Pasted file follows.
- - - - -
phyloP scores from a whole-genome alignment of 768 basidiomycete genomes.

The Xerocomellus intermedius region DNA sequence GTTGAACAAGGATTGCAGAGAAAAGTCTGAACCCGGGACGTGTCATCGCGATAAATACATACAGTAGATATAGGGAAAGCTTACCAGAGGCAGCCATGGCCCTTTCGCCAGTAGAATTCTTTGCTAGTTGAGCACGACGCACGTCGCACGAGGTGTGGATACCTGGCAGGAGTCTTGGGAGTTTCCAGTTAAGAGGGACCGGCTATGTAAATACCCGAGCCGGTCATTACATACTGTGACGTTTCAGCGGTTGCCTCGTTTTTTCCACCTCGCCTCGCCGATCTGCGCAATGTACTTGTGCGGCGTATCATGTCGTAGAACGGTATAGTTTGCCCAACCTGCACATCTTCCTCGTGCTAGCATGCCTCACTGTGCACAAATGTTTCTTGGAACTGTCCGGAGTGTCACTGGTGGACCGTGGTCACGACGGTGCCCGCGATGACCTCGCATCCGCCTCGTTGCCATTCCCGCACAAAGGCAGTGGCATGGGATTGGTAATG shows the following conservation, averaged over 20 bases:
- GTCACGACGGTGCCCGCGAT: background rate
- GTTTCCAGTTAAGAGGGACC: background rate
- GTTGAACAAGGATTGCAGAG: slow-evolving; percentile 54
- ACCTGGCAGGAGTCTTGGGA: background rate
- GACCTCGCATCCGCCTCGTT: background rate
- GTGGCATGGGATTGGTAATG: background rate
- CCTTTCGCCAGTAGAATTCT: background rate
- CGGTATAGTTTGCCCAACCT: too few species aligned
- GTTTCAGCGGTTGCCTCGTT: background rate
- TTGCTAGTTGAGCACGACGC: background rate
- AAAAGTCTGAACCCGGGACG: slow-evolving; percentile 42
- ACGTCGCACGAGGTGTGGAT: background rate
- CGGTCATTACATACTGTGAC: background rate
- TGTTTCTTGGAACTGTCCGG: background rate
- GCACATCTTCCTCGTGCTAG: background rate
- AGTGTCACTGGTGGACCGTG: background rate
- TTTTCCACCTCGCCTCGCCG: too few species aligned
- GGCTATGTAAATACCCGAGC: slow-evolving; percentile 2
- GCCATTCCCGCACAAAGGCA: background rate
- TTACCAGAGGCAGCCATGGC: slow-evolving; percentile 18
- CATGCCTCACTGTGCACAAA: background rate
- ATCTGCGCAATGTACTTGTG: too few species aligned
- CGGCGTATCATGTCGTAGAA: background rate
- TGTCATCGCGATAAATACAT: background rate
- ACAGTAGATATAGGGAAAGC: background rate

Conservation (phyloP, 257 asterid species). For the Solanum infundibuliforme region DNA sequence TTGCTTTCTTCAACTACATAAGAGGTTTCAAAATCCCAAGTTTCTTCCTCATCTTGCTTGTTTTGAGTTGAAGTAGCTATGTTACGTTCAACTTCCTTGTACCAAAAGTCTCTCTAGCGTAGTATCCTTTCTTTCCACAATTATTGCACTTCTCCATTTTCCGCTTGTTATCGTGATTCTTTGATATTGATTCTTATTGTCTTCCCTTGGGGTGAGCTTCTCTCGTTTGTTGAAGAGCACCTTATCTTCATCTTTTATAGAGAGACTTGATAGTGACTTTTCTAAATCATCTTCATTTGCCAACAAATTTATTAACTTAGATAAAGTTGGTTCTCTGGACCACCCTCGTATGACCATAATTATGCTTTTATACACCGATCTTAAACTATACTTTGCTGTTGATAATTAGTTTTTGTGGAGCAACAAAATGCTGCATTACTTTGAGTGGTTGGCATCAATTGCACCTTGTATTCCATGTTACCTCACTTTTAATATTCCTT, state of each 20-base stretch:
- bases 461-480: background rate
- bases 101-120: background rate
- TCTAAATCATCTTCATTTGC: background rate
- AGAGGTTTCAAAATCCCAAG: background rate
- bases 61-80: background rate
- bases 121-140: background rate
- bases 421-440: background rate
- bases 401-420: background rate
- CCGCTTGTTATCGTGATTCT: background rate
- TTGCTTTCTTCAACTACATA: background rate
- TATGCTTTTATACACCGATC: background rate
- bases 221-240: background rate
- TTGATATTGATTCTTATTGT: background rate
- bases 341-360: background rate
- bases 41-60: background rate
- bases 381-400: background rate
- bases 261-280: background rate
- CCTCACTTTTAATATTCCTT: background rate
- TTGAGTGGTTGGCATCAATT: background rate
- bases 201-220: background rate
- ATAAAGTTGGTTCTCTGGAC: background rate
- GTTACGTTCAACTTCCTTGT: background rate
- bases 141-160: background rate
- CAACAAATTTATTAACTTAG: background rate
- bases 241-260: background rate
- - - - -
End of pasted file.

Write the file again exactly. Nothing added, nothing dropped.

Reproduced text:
phyloP scores from a whole-genome alignment of 768 basidiomycete genomes.

The Xerocomellus intermedius region DNA sequence GTTGAACAAGGATTGCAGAGAAAAGTCTGAACCCGGGACGTGTCATCGCGATAAATACATACAGTAGATATAGGGAAAGCTTACCAGAGGCAGCCATGGCCCTTTCGCCAGTAGAATTCTTTGCTAGTTGAGCACGACGCACGTCGCACGAGGTGTGGATACCTGGCAGGAGTCTTGGGAGTTTCCAGTTAAGAGGGACCGGCTATGTAAATACCCGAGCCGGTCATTACATACTGTGACGTTTCAGCGGTTGCCTCGTTTTTTCCACCTCGCCTCGCCGATCTGCGCAATGTACTTGTGCGGCGTATCATGTCGTAGAACGGTATAGTTTGCCCAACCTGCACATCTTCCTCGTGCTAGCATGCCTCACTGTGCACAAATGTTTCTTGGAACTGTCCGGAGTGTCACTGGTGGACCGTGGTCACGACGGTGCCCGCGATGACCTCGCATCCGCCTCGTTGCCATTCCCGCACAAAGGCAGTGGCATGGGATTGGTAATG shows the following conservation, averaged over 20 bases:
- GTCACGACGGTGCCCGCGAT: background rate
- GTTTCCAGTTAAGAGGGACC: background rate
- GTTGAACAAGGATTGCAGAG: slow-evolving; percentile 54
- ACCTGGCAGGAGTCTTGGGA: background rate
- GACCTCGCATCCGCCTCGTT: background rate
- GTGGCATGGGATTGGTAATG: background rate
- CCTTTCGCCAGTAGAATTCT: background rate
- CGGTATAGTTTGCCCAACCT: too few species aligned
- GTTTCAGCGGTTGCCTCGTT: background rate
- TTGCTAGTTGAGCACGACGC: background rate
- AAAAGTCTGAACCCGGGACG: slow-evolving; percentile 42
- ACGTCGCACGAGGTGTGGAT: background rate
- CGGTCATTACATACTGTGAC: background rate
- TGTTTCTTGGAACTGTCCGG: background rate
- GCACATCTTCCTCGTGCTAG: background rate
- AGTGTCACTGGTGGACCGTG: background rate
- TTTTCCACCTCGCCTCGCCG: too few species aligned
- GGCTATGTAAATACCCGAGC: slow-evolving; percentile 2
- GCCATTCCCGCACAAAGGCA: background rate
- TTACCAGAGGCAGCCATGGC: slow-evolving; percentile 18
- CATGCCTCACTGTGCACAAA: background rate
- ATCTGCGCAATGTACTTGTG: too few species aligned
- CGGCGTATCATGTCGTAGAA: background rate
- TGTCATCGCGATAAATACAT: background rate
- ACAGTAGATATAGGGAAAGC: background rate

Conservation (phyloP, 257 asterid species). For the Solanum infundibuliforme region DNA sequence TTGCTTTCTTCAACTACATAAGAGGTTTCAAAATCCCAAGTTTCTTCCTCATCTTGCTTGTTTTGAGTTGAAGTAGCTATGTTACGTTCAACTTCCTTGTACCAAAAGTCTCTCTAGCGTAGTATCCTTTCTTTCCACAATTATTGCACTTCTCCATTTTCCGCTTGTTATCGTGATTCTTTGATATTGATTCTTATTGTCTTCCCTTGGGGTGAGCTTCTCTCGTTTGTTGAAGAGCACCTTATCTTCATCTTTTATAGAGAGACTTGATAGTGACTTTTCTAAATCATCTTCATTTGCCAACAAATTTATTAACTTAGATAAAGTTGGTTCTCTGGACCACCCTCGTATGACCATAATTATGCTTTTATACACCGATCTTAAACTATACTTTGCTGTTGATAATTAGTTTTTGTGGAGCAACAAAATGCTGCATTACTTTGAGTGGTTGGCATCAATTGCACCTTGTATTCCATGTTACCTCACTTTTAATATTCCTT, state of each 20-base stretch:
- bases 461-480: background rate
- bases 101-120: background rate
- TCTAAATCATCTTCATTTGC: background rate
- AGAGGTTTCAAAATCCCAAG: background rate
- bases 61-80: background rate
- bases 121-140: background rate
- bases 421-440: background rate
- bases 401-420: background rate
- CCGCTTGTTATCGTGATTCT: background rate
- TTGCTTTCTTCAACTACATA: background rate
- TATGCTTTTATACACCGATC: background rate
- bases 221-240: background rate
- TTGATATTGATTCTTATTGT: background rate
- bases 341-360: background rate
- bases 41-60: background rate
- bases 381-400: background rate
- bases 261-280: background rate
- CCTCACTTTTAATATTCCTT: background rate
- TTGAGTGGTTGGCATCAATT: background rate
- bases 201-220: background rate
- ATAAAGTTGGTTCTCTGGAC: background rate
- GTTACGTTCAACTTCCTTGT: background rate
- bases 141-160: background rate
- CAACAAATTTATTAACTTAG: background rate
- bases 241-260: background rate